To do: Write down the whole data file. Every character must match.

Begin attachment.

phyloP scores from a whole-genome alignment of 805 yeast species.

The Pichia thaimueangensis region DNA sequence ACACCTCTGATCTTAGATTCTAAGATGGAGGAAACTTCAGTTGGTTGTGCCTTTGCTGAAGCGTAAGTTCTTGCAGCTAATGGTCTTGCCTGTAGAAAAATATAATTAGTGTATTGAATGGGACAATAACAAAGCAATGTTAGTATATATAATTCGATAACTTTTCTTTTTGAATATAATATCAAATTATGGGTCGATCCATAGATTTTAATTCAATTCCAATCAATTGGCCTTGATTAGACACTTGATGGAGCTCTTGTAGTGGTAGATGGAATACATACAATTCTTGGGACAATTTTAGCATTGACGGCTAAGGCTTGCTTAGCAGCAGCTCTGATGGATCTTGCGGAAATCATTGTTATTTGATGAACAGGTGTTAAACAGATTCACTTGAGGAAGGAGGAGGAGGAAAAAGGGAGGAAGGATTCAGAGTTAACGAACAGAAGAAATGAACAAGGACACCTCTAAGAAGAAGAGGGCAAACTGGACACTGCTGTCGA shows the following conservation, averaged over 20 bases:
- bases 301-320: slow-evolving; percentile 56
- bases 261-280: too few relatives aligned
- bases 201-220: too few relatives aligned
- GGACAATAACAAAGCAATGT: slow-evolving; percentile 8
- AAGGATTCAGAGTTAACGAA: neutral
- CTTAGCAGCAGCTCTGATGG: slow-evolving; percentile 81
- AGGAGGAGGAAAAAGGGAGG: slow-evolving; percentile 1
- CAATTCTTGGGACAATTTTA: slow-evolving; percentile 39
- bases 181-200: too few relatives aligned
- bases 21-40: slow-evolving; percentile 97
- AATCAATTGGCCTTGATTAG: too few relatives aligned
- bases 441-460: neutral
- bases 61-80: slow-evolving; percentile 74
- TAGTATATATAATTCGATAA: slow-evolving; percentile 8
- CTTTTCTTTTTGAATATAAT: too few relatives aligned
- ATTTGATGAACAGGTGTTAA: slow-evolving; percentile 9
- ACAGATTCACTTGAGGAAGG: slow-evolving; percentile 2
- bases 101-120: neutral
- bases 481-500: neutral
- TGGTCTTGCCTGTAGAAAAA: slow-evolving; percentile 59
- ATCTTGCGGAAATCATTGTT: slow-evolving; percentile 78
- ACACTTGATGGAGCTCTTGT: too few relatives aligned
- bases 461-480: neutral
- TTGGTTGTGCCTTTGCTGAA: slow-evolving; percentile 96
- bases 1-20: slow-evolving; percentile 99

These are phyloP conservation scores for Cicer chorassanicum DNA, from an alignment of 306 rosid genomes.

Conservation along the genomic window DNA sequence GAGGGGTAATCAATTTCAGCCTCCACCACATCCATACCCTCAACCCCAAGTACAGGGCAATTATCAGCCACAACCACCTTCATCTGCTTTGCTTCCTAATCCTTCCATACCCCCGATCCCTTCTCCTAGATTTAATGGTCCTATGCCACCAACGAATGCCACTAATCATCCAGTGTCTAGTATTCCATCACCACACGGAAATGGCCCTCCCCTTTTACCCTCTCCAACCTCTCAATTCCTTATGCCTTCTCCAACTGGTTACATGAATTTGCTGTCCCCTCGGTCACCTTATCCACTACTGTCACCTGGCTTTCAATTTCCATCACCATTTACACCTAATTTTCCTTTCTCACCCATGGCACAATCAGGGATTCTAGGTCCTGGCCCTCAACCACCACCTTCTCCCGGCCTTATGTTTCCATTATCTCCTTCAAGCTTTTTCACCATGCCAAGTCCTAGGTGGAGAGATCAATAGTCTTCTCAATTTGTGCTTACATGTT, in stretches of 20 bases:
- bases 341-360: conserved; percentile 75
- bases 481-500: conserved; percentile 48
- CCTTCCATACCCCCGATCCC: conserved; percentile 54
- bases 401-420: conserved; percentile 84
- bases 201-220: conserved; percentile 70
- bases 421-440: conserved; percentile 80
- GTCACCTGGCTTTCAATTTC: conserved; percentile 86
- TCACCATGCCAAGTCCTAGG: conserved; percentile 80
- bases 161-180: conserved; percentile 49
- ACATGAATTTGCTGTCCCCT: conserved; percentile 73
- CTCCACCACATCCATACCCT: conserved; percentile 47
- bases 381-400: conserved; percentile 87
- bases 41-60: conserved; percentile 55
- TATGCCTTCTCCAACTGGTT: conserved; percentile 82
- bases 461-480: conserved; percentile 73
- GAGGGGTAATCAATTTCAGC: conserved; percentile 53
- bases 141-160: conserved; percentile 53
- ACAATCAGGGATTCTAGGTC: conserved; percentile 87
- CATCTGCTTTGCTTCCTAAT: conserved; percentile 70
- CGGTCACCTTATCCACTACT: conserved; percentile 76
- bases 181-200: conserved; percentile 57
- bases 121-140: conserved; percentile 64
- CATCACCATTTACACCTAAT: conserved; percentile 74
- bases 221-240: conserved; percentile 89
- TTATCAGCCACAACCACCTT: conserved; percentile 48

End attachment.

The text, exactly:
phyloP scores from a whole-genome alignment of 805 yeast species.

The Pichia thaimueangensis region DNA sequence ACACCTCTGATCTTAGATTCTAAGATGGAGGAAACTTCAGTTGGTTGTGCCTTTGCTGAAGCGTAAGTTCTTGCAGCTAATGGTCTTGCCTGTAGAAAAATATAATTAGTGTATTGAATGGGACAATAACAAAGCAATGTTAGTATATATAATTCGATAACTTTTCTTTTTGAATATAATATCAAATTATGGGTCGATCCATAGATTTTAATTCAATTCCAATCAATTGGCCTTGATTAGACACTTGATGGAGCTCTTGTAGTGGTAGATGGAATACATACAATTCTTGGGACAATTTTAGCATTGACGGCTAAGGCTTGCTTAGCAGCAGCTCTGATGGATCTTGCGGAAATCATTGTTATTTGATGAACAGGTGTTAAACAGATTCACTTGAGGAAGGAGGAGGAGGAAAAAGGGAGGAAGGATTCAGAGTTAACGAACAGAAGAAATGAACAAGGACACCTCTAAGAAGAAGAGGGCAAACTGGACACTGCTGTCGA shows the following conservation, averaged over 20 bases:
- bases 301-320: slow-evolving; percentile 56
- bases 261-280: too few relatives aligned
- bases 201-220: too few relatives aligned
- GGACAATAACAAAGCAATGT: slow-evolving; percentile 8
- AAGGATTCAGAGTTAACGAA: neutral
- CTTAGCAGCAGCTCTGATGG: slow-evolving; percentile 81
- AGGAGGAGGAAAAAGGGAGG: slow-evolving; percentile 1
- CAATTCTTGGGACAATTTTA: slow-evolving; percentile 39
- bases 181-200: too few relatives aligned
- bases 21-40: slow-evolving; percentile 97
- AATCAATTGGCCTTGATTAG: too few relatives aligned
- bases 441-460: neutral
- bases 61-80: slow-evolving; percentile 74
- TAGTATATATAATTCGATAA: slow-evolving; percentile 8
- CTTTTCTTTTTGAATATAAT: too few relatives aligned
- ATTTGATGAACAGGTGTTAA: slow-evolving; percentile 9
- ACAGATTCACTTGAGGAAGG: slow-evolving; percentile 2
- bases 101-120: neutral
- bases 481-500: neutral
- TGGTCTTGCCTGTAGAAAAA: slow-evolving; percentile 59
- ATCTTGCGGAAATCATTGTT: slow-evolving; percentile 78
- ACACTTGATGGAGCTCTTGT: too few relatives aligned
- bases 461-480: neutral
- TTGGTTGTGCCTTTGCTGAA: slow-evolving; percentile 96
- bases 1-20: slow-evolving; percentile 99

These are phyloP conservation scores for Cicer chorassanicum DNA, from an alignment of 306 rosid genomes.

Conservation along the genomic window DNA sequence GAGGGGTAATCAATTTCAGCCTCCACCACATCCATACCCTCAACCCCAAGTACAGGGCAATTATCAGCCACAACCACCTTCATCTGCTTTGCTTCCTAATCCTTCCATACCCCCGATCCCTTCTCCTAGATTTAATGGTCCTATGCCACCAACGAATGCCACTAATCATCCAGTGTCTAGTATTCCATCACCACACGGAAATGGCCCTCCCCTTTTACCCTCTCCAACCTCTCAATTCCTTATGCCTTCTCCAACTGGTTACATGAATTTGCTGTCCCCTCGGTCACCTTATCCACTACTGTCACCTGGCTTTCAATTTCCATCACCATTTACACCTAATTTTCCTTTCTCACCCATGGCACAATCAGGGATTCTAGGTCCTGGCCCTCAACCACCACCTTCTCCCGGCCTTATGTTTCCATTATCTCCTTCAAGCTTTTTCACCATGCCAAGTCCTAGGTGGAGAGATCAATAGTCTTCTCAATTTGTGCTTACATGTT, in stretches of 20 bases:
- bases 341-360: conserved; percentile 75
- bases 481-500: conserved; percentile 48
- CCTTCCATACCCCCGATCCC: conserved; percentile 54
- bases 401-420: conserved; percentile 84
- bases 201-220: conserved; percentile 70
- bases 421-440: conserved; percentile 80
- GTCACCTGGCTTTCAATTTC: conserved; percentile 86
- TCACCATGCCAAGTCCTAGG: conserved; percentile 80
- bases 161-180: conserved; percentile 49
- ACATGAATTTGCTGTCCCCT: conserved; percentile 73
- CTCCACCACATCCATACCCT: conserved; percentile 47
- bases 381-400: conserved; percentile 87
- bases 41-60: conserved; percentile 55
- TATGCCTTCTCCAACTGGTT: conserved; percentile 82
- bases 461-480: conserved; percentile 73
- GAGGGGTAATCAATTTCAGC: conserved; percentile 53
- bases 141-160: conserved; percentile 53
- ACAATCAGGGATTCTAGGTC: conserved; percentile 87
- CATCTGCTTTGCTTCCTAAT: conserved; percentile 70
- CGGTCACCTTATCCACTACT: conserved; percentile 76
- bases 181-200: conserved; percentile 57
- bases 121-140: conserved; percentile 64
- CATCACCATTTACACCTAAT: conserved; percentile 74
- bases 221-240: conserved; percentile 89
- TTATCAGCCACAACCACCTT: conserved; percentile 48